By Albert Thompson
WASHINGTON – Thousands of people gathered in Freedom Plaza here to remember Trayvon Martin and heard a message of colorblindness.
The 17-year-old black American was killed Feb. 26 by 28-year-old George Zimmerman – a Latino American, described by some as "white," who served as a neighborhood watch captain in a suburb of Orlando, Fla.
Details from the case are still being revealed.
Though the Martin-Zimmerman controversy has been charged with racial tension and agitation, the audience responded favorably to a colorblind message.
Arguably the loudest cheer from the crowd occurred when the Rev. David Bowers of No Murders DC spoke.
He said, "We need the same righteous indignation when a black man kills a black man, or a black man kills a black woman, as when a white man kills a black man. All of our lives, black, white, no matter who we are, are just as valuable."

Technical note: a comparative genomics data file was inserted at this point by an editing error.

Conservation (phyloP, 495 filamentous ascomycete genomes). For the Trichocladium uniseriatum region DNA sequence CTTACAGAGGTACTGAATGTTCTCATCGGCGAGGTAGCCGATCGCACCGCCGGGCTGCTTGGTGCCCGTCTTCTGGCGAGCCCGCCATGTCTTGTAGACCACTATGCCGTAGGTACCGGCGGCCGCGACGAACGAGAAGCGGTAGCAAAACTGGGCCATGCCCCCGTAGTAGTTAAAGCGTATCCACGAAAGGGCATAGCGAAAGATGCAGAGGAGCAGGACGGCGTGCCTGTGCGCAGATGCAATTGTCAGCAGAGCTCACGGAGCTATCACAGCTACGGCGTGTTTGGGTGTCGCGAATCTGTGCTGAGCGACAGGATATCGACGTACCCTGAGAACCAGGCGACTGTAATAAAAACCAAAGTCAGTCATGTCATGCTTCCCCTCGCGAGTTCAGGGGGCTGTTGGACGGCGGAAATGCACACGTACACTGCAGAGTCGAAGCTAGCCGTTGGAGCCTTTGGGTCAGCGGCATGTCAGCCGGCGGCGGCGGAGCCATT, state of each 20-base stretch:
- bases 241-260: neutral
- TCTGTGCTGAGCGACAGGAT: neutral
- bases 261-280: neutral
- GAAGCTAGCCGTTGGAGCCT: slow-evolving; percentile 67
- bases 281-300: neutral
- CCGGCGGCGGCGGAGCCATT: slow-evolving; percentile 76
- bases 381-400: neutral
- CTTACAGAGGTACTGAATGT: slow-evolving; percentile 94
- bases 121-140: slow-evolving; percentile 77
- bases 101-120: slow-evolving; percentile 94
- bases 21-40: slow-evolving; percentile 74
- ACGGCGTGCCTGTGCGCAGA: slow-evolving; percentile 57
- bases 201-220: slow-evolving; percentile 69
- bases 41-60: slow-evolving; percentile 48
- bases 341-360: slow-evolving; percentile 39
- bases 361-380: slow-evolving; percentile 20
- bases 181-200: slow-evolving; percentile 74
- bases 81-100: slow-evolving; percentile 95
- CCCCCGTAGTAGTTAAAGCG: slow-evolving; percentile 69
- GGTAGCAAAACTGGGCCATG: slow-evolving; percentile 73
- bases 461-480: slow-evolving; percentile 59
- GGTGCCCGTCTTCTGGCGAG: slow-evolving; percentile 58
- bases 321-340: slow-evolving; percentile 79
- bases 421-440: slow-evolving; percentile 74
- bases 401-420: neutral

He also said that the outrage over the actions of Zimmerman would be "hypocritical" if there is not similar outrage when black youths are killed by other blacks.
A few people familiar with crowd psychology view the reaction as an example of a crowd "flipping" – reacting in a manner the organizers of an event did not intend or expect.
There were speeches regarding registering to vote, D.C. statehood and other political rhetoric, but none appeared to receive the same enthusiasm as Rev. Bowers' message.
Some compared his message to that of Bill Cosby eight years ago.
It also suggests some black Americans are open to a different message.
The clip of Bowers follows:
Albert Thompson is a military historian, WND staff commentator and proud Virginian. Follow him on Twitter @darkknightgop.